There is a big difference between hearing and listening.
If you have ever been to a party, asked someone his or her name and then halfway through the conversation forgotten it, then you know the difference. We sometimes tell ourselves that we are just bad with names. But the fact is that we are really bad at listening.
Have you ever driven home from Mass and asked yourself what the readings were about and could not remember? Have your parents ever asked you to do something and as soon as you left the room forgotten what it was? Have you ever bumped into a friend at the store and stopped to talk but are so busy thinking about all the errands you have to run that you are not at all paying attention to the conversation?
Hearing is simply a matter of letting sounds and words ring in our ears. Listening is something entirely different. It requires focus and attention. We not only hear the words but understand their meaning. Not only do we pay attention to what the person is saying but how he or she is feeling, how important the matter at hand is to them and how in need they are of someone who cares. When we truly listen to others, we are telling them that they are important and that what they care about matters.
Listening brings with it much healing. When marriages are in trouble what is often the issue is that the spouses are not listening to each other. How many marriages would be repaired if the husband and wife took the time to sit down and listen to each other? Or have you ever had the experience of feeling overwhelmed, stressed out or depressed but snapping out of it because someone took the time to listen to you? When we take the time to slow down and really pay attention to one another, we can bring real change into our relationships and even our society. As today’s first reading puts it, “Streams will burst forth in the desert, and rivers in the steppe. The burning sands will become pools, and the thirsty ground, springs of water.”
In today’s gospel reading, Jesus opens the ears of a deaf man. And the first sound he hears is the voice of Jesus. Because of this encounter with the Savior, he is opened up to a whole new world of chirping birds, wind rustling through the trees and music. He can also enter more deeply into relationship with others because he can really listen to them in a way that was not possible for him before.
Jesus can do the same for us. We may not need to have our hearing corrected but we do need a more impressive miracle. We need to be given the ability to listen. And the first person we need to be listening to is God.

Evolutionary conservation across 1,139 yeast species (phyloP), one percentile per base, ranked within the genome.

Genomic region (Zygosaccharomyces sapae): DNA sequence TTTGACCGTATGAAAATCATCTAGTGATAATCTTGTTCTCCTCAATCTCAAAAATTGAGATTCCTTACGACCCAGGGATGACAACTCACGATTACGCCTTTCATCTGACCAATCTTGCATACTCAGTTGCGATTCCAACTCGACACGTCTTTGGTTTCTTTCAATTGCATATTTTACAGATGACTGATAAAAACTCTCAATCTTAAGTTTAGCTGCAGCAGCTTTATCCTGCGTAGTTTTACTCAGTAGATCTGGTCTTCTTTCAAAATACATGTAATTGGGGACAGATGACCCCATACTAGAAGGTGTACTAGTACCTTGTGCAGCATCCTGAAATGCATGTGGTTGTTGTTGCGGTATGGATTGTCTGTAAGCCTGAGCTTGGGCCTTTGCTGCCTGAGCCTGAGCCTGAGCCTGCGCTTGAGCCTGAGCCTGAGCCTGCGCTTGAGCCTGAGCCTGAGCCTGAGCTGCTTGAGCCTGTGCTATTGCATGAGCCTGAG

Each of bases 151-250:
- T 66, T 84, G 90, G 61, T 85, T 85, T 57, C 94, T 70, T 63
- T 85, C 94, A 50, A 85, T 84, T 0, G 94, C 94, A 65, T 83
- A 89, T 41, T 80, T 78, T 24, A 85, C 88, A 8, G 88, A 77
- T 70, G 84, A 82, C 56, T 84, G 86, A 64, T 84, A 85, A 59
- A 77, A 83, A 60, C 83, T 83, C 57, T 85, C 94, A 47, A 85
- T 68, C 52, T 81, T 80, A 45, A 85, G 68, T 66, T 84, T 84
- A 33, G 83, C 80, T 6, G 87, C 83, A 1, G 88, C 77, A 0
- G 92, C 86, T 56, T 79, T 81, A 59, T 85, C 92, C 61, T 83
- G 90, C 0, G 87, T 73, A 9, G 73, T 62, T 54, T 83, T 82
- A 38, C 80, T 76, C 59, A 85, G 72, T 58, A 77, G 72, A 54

We have all heard so many of the gospel stories. But how many of us have taken them to heart? How many of us have changed our lives because of what we have heard proclaimed in the Scripture? How often is our prayer just about rattling off the Our Father without giving much thought to the words such as “thy will be done” or “as we forgive those who trespass against us”? Or how often are we so busy telling God what we need from Him instead of listening to what He requires of us?
Thankfully, God has given us a remedy for our blocked up ears. It is the Bible. When we read the Bible, we become attuned to God’s voice. By taking time every day to open up the Scriptures and truly listen to what it has to teach us, we learn the mind of our Heavenly Father and desire to know Him more and more. As we ask the Holy Spirit to help us understand it, our ears are opened to the marvels of God’s love for us and we become more attentive to His voice calling us to follow Him.
We all need to be listening to one another and in particular, to the cry of the poor. We are too often deaf to the needs of those around us. We cannot hear the groaning of those who do not have enough to feed their families or who are underemployed. Often we cannot hear them because our own concerns are ringing in our ears. Today’s second reading from the letter of James speaks clearly to this. He is speaking to a parish and a community much like our own with a mix of wealthy and poor people. To which are we most attentive? Which are most important in our eyes? How are we listening to the needs of all the members of our community and what are we doing to help meet those needs?
Again, God gives us a remedy for our deafness to the needs of our neighbors. It is the practice of the works of mercy. When we go out of our way to feed the hungry, to instruct the ignorant or to pray for the dead, we become more attuned to the needs of others. Our own needs are put into perspective as we reach out to help those less fortunate than ourselves. We see first hand the pain and burdens that so many of our brothers and sisters deal with daily. We come to treat them as persons created in the image and likeness of God and refuse to look down on them or blame them for their misfortunes. Then we become able to truly listen to them and respond in a way that will really help.
It is often said that God gave us two ears and only one mouth; so we should be listening twice as much as speaking. We are called to pay attention to God’s call to us to live in accordance with His word and also to listen to the groanings of our brothers and sisters in need. We gather here to do just that. As we lift our voices in prayer to our Heavenly Father we hear Him say, “Be strong, fear not!” He will accomplish great things in and through us if we will only take the time to listen and obey.